A MOTHER’S PAIN: One 9/11 Victim’s Mother’s Tale of Sorrow and Triumph
Talat Hamdani of Lake Grove can barely speak a few sentences about her son Salman without choking up.
A former New York City Police cadet, Salman vanished on Sept. 11, 2001 when the Twin Towers collapsed. A 23-year-old Pakistani-American with a love of science who dreamt of becoming a doctor, he was last seen heading to his job as a lab assistant in Manhattan.
“He was so tender,” Talat tells the Press, her voice carrying a soft, gentle resonance that quietly drifts then fades.
Salman was but one of the nearly 3,000 who lost their lives on that clear September morning 10 years ago this Sunday—nearly 500 of whom were Long Islanders. Talat is but one of the thousands of grieving mothers and family members who lost sons and daughters, spouses, parents and grandchildren that horrific day. What makes her son’s story exceptionally devastating for Talat, however, is what happened in the wake of his disappearance.
About a month after the tragedy, a black-and-white flier displaying a grainy image of Salman began circulating among members of New York’s Finest.
“Hold and Detain,” it proclaimed in handwritten notes alongside her son’s photograph, according to The New York Times. Other versions included: “NYPD Police Cadet Missing Since Attacks. Joint Terrorist Task Force Seeking Him. Has Chemistry Background!!”
A New York Post headline at the time also read: “Missing—Or Hiding? Mystery of NYPD Cadet From Pakistan.”
Rumors insinuating Salman was somehow involved in the plot that leveled the World Trade Center continued to persist, she says, making it even more difficult for her family to mourn such a great loss.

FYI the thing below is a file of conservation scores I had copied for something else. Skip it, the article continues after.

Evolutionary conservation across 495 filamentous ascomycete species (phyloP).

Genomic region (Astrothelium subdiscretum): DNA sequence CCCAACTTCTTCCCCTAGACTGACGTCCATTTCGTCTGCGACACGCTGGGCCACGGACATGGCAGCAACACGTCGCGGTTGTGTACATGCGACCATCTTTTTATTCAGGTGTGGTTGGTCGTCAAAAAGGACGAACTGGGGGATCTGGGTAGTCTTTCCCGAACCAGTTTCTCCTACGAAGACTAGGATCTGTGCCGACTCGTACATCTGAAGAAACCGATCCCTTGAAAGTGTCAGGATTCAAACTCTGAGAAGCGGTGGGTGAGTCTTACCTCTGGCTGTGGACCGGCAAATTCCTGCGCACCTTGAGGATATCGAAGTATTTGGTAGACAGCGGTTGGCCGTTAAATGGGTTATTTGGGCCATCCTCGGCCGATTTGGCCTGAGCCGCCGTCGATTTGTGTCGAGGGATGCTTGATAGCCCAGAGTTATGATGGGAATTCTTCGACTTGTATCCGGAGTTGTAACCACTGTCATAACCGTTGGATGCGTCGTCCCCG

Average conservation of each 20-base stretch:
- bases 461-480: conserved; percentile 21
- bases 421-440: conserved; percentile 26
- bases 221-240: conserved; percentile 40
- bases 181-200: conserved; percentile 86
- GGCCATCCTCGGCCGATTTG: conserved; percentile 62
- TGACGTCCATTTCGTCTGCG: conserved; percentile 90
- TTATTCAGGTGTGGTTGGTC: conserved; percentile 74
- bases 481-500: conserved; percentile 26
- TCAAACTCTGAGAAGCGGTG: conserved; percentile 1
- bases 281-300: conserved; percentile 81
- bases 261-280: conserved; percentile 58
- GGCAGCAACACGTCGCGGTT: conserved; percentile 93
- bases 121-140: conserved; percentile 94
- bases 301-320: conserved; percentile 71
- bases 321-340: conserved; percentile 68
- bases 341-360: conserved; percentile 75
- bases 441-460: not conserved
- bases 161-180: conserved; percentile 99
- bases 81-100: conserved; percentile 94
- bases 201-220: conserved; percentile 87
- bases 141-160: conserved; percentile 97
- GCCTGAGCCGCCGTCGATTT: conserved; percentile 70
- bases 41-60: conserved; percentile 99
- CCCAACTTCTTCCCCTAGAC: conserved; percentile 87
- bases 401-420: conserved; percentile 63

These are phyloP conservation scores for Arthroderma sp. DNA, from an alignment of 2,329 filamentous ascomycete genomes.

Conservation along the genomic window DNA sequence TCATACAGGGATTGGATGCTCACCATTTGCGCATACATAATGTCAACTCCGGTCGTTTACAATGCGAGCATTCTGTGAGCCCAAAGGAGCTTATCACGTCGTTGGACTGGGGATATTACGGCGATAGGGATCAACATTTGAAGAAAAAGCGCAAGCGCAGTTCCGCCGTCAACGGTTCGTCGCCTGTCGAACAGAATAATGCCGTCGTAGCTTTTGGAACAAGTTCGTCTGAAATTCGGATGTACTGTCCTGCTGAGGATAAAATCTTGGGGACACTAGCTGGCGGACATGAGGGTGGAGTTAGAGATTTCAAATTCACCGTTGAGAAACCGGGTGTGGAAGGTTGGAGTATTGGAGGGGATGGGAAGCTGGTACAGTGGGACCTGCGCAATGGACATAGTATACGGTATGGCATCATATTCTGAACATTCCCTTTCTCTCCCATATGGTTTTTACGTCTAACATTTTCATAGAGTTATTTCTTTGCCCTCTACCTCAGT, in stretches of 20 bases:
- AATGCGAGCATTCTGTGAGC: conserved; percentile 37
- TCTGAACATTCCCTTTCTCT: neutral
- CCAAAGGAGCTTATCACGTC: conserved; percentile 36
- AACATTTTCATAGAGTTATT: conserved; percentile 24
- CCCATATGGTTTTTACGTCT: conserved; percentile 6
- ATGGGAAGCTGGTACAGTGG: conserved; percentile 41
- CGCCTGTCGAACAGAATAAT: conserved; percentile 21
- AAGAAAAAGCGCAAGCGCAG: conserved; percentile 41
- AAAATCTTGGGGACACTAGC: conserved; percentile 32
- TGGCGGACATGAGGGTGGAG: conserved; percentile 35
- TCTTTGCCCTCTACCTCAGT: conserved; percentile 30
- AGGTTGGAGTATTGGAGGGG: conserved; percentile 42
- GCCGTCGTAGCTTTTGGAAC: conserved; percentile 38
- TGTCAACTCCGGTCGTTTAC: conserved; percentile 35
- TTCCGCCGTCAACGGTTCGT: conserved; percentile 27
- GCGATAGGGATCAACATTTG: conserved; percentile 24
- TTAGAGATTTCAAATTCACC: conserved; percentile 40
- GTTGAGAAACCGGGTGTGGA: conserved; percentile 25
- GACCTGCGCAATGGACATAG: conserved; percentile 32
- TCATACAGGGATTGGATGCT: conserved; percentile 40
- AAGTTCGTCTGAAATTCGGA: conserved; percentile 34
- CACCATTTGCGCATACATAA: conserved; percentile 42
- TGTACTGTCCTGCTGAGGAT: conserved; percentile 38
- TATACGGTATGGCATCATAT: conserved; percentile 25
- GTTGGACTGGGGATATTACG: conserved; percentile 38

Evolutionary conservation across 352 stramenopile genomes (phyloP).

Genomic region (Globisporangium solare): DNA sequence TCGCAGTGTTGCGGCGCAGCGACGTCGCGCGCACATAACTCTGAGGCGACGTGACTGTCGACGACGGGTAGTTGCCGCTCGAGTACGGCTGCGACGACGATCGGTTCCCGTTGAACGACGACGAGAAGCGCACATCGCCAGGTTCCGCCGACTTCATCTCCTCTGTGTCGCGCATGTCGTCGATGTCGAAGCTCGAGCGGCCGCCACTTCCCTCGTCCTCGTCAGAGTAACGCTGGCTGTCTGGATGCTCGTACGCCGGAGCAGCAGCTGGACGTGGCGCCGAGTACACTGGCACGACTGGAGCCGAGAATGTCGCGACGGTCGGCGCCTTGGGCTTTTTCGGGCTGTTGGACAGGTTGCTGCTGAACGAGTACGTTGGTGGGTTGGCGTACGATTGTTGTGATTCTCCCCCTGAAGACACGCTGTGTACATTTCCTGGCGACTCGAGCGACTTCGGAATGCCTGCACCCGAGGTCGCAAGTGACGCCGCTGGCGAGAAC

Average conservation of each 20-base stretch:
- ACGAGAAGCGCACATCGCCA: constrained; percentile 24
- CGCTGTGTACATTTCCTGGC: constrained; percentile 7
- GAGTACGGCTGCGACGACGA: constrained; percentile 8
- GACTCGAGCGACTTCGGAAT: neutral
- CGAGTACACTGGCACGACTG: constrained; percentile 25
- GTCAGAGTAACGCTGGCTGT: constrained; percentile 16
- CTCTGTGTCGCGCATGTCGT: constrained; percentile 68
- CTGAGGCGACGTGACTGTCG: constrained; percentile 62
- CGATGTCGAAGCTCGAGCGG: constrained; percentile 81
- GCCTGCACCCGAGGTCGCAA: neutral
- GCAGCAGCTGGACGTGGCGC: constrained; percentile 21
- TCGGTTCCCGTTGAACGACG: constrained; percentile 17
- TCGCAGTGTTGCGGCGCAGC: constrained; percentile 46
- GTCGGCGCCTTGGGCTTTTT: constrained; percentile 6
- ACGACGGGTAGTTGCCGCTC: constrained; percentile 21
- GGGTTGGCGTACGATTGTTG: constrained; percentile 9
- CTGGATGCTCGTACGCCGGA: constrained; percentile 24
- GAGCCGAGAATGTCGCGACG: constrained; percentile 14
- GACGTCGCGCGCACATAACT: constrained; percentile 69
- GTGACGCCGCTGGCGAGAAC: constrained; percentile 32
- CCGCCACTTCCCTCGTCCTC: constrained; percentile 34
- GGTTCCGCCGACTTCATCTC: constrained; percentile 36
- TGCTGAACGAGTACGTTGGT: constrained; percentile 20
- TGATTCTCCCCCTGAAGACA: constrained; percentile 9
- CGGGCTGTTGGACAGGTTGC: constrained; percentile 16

“It was a difficult time,” Talat laments. “People distanced themselves from us.”
Since her son was also a registered EMT, Talat believed he did what hundreds of other brave New Yorkers did that tragic day—run to the two burning towers and help anyone they could.
Her suspicions were confirmed March 2002, when authorities matched Salman’s DNA with a body discovered amid the rubble—remains actually recovered a month after the attacks, she later learned.
“That was a validation that, yes an injustice was done to my son,” Talat says of the falsehoods that surrounded Salman because he was a Pakistani-American who studied science. One of three sons, he was an avid reader who could digest a 500-page novel in three days, Talat recalls. He was compassionate, humble and gentle, she explains.
“He was a very different soul,” she adds.
A diehard Star Wars fan who was also a vegetarian, Salman, left a lasting impact on his mother, who no longer eats meat.
“‘What you’re eating Mama, one time was alive,’” she recalls him saying, her voice cracking under the pain of 10 long years without him.
In recent years, Talat has been at the forefront of what she calls a “civil rights movement” to protect the rights of American-Muslims and stand up for her religion, which she says was also hijacked by the 19 terrorists who carried out the attacks.
She has made trips to Washington D.C., met President Obama and spoken out against hearings on the “Radicalization of Muslim-Americans” held earlier this year by Rep. Peter King (R-Seaford), the Homeland Security Committee chairman.
Salman’s story brought a Democratic congressman from Minnesota to tears during the first controversial hearing, as he recalled the false rumors that spread after the attacks.
“He should not be remembered as a Muslim, but as an American who gave everything for his country,” said Rep. Keith Ellison. Teary-eyed, he departed the chambers mid-testimony.
Talat calls those words and a recent visit with Obama after Osama bin Laden was killed by Navy Seals the “turning point” in her life.
“I am very much at peace,” she says, adding, “I’m not angry anymore.”
By: Rashed Mian
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